The Smart, Agile, and Completely Underrated Dodo
Legends about the extinct bird being slow of foot and mind are just that: legends.
The dodo was a sitting duck. The bird was fat and flightless, clueless and clumsy. It was a walking evolutionary error practically preordained to die out. When the Dutch colonized the dodo’s small island home at the end of the 16th century, the earthbound oddity toddled straight into the waiting arms of hungry sailors and settlers.
Less than 100 years later, it was extinct.
At least, that’s how the story usually goes. There’s just one small problem with this shopworn extinction tale: It’s almost entirely false. Over the last several years, anatomical and ecological studies have shed new light on the dodo and its history, redeeming the bird’s dismal reputation.
“The dodo’s always been considered to be a comical animal … so ludicrous that it was destined to become extinct, which is absolutely not the case,” says Julian Hume, an avian paleontologist at the Natural History Museum in London. “This bird was perfectly adapted to its environment.”
The origins of the dodo, which belongs to the pigeon family, remain something of a mystery. Approximately 8 million years ago, the small volcanic island of Mauritius formed in the Indian Ocean. Not long thereafter, scientists believe, the dodo’s ancestors arrived on the island, eventually evolving into giants and losing their ability to fly. The first published record of the bird dates to 1599, a year after the Dutch claimed Mauritius, turning the island into a port of call and, later, a settlement. Sometime during the second half of the 17th century—the exact date is unknown—the last dodo took its last breath.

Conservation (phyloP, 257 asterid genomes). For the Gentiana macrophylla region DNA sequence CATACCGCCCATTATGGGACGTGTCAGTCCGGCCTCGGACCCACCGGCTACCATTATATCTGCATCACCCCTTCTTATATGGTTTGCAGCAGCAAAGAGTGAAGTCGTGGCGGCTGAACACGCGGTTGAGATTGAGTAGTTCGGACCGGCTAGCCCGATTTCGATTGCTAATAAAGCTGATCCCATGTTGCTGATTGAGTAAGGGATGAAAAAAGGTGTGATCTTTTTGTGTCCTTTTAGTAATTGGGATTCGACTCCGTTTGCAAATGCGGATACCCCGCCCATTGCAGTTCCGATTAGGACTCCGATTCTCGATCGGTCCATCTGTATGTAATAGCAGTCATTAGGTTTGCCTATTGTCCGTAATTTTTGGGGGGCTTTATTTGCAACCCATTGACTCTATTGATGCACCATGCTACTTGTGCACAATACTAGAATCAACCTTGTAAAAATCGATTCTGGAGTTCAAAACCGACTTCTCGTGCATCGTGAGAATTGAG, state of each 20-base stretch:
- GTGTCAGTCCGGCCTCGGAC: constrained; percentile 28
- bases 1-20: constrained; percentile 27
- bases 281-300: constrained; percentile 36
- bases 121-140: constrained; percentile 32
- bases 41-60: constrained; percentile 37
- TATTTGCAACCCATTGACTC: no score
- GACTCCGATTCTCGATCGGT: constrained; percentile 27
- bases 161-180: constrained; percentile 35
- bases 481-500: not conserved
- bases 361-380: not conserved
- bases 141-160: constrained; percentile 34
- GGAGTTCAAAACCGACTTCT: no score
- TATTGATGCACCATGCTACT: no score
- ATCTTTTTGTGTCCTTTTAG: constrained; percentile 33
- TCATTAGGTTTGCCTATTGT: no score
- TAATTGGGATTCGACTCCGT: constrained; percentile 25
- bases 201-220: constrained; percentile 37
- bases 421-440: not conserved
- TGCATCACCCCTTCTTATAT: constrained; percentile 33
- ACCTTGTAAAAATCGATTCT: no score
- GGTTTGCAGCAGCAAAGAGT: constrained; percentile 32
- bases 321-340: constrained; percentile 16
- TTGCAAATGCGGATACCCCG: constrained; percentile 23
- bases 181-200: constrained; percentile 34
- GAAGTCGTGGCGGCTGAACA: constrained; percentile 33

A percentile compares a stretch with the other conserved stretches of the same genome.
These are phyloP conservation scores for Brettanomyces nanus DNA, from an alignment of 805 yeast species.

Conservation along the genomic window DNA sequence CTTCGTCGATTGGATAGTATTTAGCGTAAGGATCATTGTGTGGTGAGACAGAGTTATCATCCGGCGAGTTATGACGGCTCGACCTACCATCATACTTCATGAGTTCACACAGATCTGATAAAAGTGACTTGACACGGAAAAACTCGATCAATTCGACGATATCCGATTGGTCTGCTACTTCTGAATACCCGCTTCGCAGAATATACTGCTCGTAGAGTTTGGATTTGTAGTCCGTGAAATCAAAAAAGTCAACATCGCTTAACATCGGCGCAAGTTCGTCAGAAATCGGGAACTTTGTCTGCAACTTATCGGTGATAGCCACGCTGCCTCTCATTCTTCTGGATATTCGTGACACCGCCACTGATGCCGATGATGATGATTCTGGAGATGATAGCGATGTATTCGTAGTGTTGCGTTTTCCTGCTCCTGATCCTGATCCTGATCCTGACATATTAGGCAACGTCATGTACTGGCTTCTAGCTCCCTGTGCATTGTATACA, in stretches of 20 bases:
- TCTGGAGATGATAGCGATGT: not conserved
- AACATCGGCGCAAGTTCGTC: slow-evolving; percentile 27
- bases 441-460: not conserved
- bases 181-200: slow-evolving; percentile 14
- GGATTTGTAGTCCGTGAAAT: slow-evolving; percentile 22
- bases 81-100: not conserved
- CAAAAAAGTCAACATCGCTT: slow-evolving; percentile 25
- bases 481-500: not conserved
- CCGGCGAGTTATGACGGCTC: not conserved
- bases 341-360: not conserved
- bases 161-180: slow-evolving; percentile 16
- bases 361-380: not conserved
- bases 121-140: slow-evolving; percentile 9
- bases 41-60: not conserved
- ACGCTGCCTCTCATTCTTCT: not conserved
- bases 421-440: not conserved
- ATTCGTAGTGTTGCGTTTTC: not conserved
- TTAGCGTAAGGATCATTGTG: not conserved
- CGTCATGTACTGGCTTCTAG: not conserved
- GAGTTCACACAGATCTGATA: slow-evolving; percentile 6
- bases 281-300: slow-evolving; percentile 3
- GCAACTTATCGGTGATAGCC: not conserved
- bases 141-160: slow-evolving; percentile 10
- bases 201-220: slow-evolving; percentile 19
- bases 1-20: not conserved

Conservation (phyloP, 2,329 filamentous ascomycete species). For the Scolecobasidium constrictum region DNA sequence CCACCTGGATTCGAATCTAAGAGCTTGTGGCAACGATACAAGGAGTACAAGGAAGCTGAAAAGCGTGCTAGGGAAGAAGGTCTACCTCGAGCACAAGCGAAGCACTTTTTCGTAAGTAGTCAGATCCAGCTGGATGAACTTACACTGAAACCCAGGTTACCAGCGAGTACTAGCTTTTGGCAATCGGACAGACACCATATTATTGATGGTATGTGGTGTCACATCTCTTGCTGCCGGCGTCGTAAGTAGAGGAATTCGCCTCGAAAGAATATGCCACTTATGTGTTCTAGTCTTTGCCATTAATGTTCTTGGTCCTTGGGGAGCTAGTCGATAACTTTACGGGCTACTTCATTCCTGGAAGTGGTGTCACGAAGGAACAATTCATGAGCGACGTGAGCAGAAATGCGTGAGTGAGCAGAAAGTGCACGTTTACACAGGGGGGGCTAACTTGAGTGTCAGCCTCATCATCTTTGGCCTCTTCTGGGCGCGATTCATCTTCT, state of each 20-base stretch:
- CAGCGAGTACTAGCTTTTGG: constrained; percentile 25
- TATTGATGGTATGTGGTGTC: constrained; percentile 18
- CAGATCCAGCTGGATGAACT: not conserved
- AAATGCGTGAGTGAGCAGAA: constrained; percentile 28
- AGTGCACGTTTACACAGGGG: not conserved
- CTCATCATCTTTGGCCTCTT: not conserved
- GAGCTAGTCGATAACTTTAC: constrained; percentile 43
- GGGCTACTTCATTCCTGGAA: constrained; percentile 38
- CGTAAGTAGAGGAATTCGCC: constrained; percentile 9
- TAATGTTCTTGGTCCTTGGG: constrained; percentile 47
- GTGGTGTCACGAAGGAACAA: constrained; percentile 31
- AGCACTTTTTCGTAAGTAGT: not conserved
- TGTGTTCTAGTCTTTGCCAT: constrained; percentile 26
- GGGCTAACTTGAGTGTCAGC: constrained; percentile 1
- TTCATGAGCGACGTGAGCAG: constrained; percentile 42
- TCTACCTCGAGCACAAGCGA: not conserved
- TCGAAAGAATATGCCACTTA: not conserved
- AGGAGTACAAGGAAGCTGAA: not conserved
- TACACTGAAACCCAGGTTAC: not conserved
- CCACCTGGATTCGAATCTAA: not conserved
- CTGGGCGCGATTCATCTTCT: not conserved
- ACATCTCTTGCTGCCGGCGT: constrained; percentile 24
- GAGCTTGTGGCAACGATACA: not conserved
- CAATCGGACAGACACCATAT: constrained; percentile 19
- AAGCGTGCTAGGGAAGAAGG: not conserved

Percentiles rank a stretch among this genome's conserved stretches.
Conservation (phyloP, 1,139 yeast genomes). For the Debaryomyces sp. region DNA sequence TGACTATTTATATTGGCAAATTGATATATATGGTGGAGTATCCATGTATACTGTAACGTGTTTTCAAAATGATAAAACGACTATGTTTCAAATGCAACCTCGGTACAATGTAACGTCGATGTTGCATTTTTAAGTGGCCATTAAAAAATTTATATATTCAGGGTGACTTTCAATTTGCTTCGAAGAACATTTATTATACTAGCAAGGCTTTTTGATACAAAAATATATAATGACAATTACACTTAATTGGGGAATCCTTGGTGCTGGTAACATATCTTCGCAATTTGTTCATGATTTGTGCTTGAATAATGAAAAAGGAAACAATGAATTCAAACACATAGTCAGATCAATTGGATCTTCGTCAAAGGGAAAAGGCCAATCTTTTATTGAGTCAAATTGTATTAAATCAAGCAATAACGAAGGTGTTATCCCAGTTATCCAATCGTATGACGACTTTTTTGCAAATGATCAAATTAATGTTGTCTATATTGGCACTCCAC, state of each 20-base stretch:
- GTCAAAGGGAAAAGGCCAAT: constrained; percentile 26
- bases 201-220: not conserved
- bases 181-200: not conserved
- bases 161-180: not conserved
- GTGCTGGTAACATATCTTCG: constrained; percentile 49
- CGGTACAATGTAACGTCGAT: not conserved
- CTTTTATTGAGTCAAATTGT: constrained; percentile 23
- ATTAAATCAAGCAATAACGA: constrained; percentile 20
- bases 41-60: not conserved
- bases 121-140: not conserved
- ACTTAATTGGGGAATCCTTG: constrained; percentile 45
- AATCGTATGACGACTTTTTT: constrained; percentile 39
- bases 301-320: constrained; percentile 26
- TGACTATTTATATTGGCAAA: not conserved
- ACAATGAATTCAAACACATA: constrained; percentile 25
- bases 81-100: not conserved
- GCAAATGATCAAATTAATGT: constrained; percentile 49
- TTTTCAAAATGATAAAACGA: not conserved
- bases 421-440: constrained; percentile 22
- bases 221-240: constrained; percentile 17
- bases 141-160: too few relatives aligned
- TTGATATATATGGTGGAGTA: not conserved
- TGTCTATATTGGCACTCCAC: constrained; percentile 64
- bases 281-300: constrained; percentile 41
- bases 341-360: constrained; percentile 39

At the time, the concept of extinction—the notion that an entire species could vanish with no possibility of return—had not yet been developed, nor had advanced taxidermy techniques, and few good dodo specimens survived. The scarcity of physical evidence, combined with unreliable descriptions and fanciful illustrations of the birds, allowed myths and misconceptions to take root.
“Even though the dodo is so well known in popular culture, scientifically actually it was much more of a wasteland,” says Leon Claessens, a paleontologist at College of the Holy Cross. A major Mauritian fossil deposit, discovered in 1865, has now yielded numerous individual bones, but there’s only one known skeleton comprised entirely of the bones of a single dodo. A Mauritian barber and amateur naturalist named Louis Etienne Thirioux found the skeleton in the early 20th century, but the specimen, currently housed by the Mauritius Institute in Port Louis, Mauritius, received little scientific scrutiny.
In 2011, Claessens and two of his students travelled to Mauritius to take a closer look at Thirioux’s find. They used a 3-D laser scanner to produce high-resolution images of each bone, later reassembling these images into a three-dimensional, digital model of the skeleton. (The team also scanned and modeled a second skeleton discovered by Thirioux, which is composed of the bones of at least two different dodos.)
Claessens and two other paleontologists—Hume and Hanneke Meijer, a paleontologist at the University Museum of Bergen in Norway—then studied the bones in detail, making a number of novel observations about the dodo’s anatomy and inferences about how it moved. (Their findings were published in a special issue of the Journal of Vertebrate Paleontology in March.) The dodo, they observed, was a sturdy, robust bird, with thick leg bones and a broad pelvis. It also had sizable kneecaps, which scientists had never noted before and would have given the heavy, flightless bird knee joints that were “maneuverable, strong, and supportive,” Hume says. “This would be ideal for the dodo to move quickly in its rocky, densely forested home.”